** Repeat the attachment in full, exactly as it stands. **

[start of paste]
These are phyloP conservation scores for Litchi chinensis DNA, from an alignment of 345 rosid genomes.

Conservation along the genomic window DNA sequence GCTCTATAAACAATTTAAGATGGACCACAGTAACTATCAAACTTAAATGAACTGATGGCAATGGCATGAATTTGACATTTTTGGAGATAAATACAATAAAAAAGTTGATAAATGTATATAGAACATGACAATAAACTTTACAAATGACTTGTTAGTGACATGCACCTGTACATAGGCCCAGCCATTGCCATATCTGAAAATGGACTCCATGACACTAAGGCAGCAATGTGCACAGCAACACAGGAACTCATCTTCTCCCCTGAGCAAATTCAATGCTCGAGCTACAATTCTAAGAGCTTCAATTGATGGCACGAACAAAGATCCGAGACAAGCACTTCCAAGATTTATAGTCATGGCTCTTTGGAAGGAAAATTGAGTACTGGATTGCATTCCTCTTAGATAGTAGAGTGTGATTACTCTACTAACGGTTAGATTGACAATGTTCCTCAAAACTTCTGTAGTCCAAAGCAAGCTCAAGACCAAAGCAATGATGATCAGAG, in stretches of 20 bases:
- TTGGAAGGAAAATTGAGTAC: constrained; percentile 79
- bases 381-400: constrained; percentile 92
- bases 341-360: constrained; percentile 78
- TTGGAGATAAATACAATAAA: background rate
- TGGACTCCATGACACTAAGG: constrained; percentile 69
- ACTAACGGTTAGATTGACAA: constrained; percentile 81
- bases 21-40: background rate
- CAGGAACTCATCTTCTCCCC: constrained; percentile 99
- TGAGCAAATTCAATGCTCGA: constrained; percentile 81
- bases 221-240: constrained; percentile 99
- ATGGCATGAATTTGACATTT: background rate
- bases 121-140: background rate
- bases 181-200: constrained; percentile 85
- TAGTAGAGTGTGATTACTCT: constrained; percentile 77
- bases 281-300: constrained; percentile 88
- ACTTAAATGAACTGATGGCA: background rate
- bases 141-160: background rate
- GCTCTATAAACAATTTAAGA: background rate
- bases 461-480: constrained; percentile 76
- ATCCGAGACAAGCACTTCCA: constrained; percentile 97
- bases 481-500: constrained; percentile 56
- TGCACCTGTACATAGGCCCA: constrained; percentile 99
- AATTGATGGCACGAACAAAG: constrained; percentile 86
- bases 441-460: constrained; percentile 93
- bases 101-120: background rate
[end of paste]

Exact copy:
These are phyloP conservation scores for Litchi chinensis DNA, from an alignment of 345 rosid genomes.

Conservation along the genomic window DNA sequence GCTCTATAAACAATTTAAGATGGACCACAGTAACTATCAAACTTAAATGAACTGATGGCAATGGCATGAATTTGACATTTTTGGAGATAAATACAATAAAAAAGTTGATAAATGTATATAGAACATGACAATAAACTTTACAAATGACTTGTTAGTGACATGCACCTGTACATAGGCCCAGCCATTGCCATATCTGAAAATGGACTCCATGACACTAAGGCAGCAATGTGCACAGCAACACAGGAACTCATCTTCTCCCCTGAGCAAATTCAATGCTCGAGCTACAATTCTAAGAGCTTCAATTGATGGCACGAACAAAGATCCGAGACAAGCACTTCCAAGATTTATAGTCATGGCTCTTTGGAAGGAAAATTGAGTACTGGATTGCATTCCTCTTAGATAGTAGAGTGTGATTACTCTACTAACGGTTAGATTGACAATGTTCCTCAAAACTTCTGTAGTCCAAAGCAAGCTCAAGACCAAAGCAATGATGATCAGAG, in stretches of 20 bases:
- TTGGAAGGAAAATTGAGTAC: constrained; percentile 79
- bases 381-400: constrained; percentile 92
- bases 341-360: constrained; percentile 78
- TTGGAGATAAATACAATAAA: background rate
- TGGACTCCATGACACTAAGG: constrained; percentile 69
- ACTAACGGTTAGATTGACAA: constrained; percentile 81
- bases 21-40: background rate
- CAGGAACTCATCTTCTCCCC: constrained; percentile 99
- TGAGCAAATTCAATGCTCGA: constrained; percentile 81
- bases 221-240: constrained; percentile 99
- ATGGCATGAATTTGACATTT: background rate
- bases 121-140: background rate
- bases 181-200: constrained; percentile 85
- TAGTAGAGTGTGATTACTCT: constrained; percentile 77
- bases 281-300: constrained; percentile 88
- ACTTAAATGAACTGATGGCA: background rate
- bases 141-160: background rate
- GCTCTATAAACAATTTAAGA: background rate
- bases 461-480: constrained; percentile 76
- ATCCGAGACAAGCACTTCCA: constrained; percentile 97
- bases 481-500: constrained; percentile 56
- TGCACCTGTACATAGGCCCA: constrained; percentile 99
- AATTGATGGCACGAACAAAG: constrained; percentile 86
- bases 441-460: constrained; percentile 93
- bases 101-120: background rate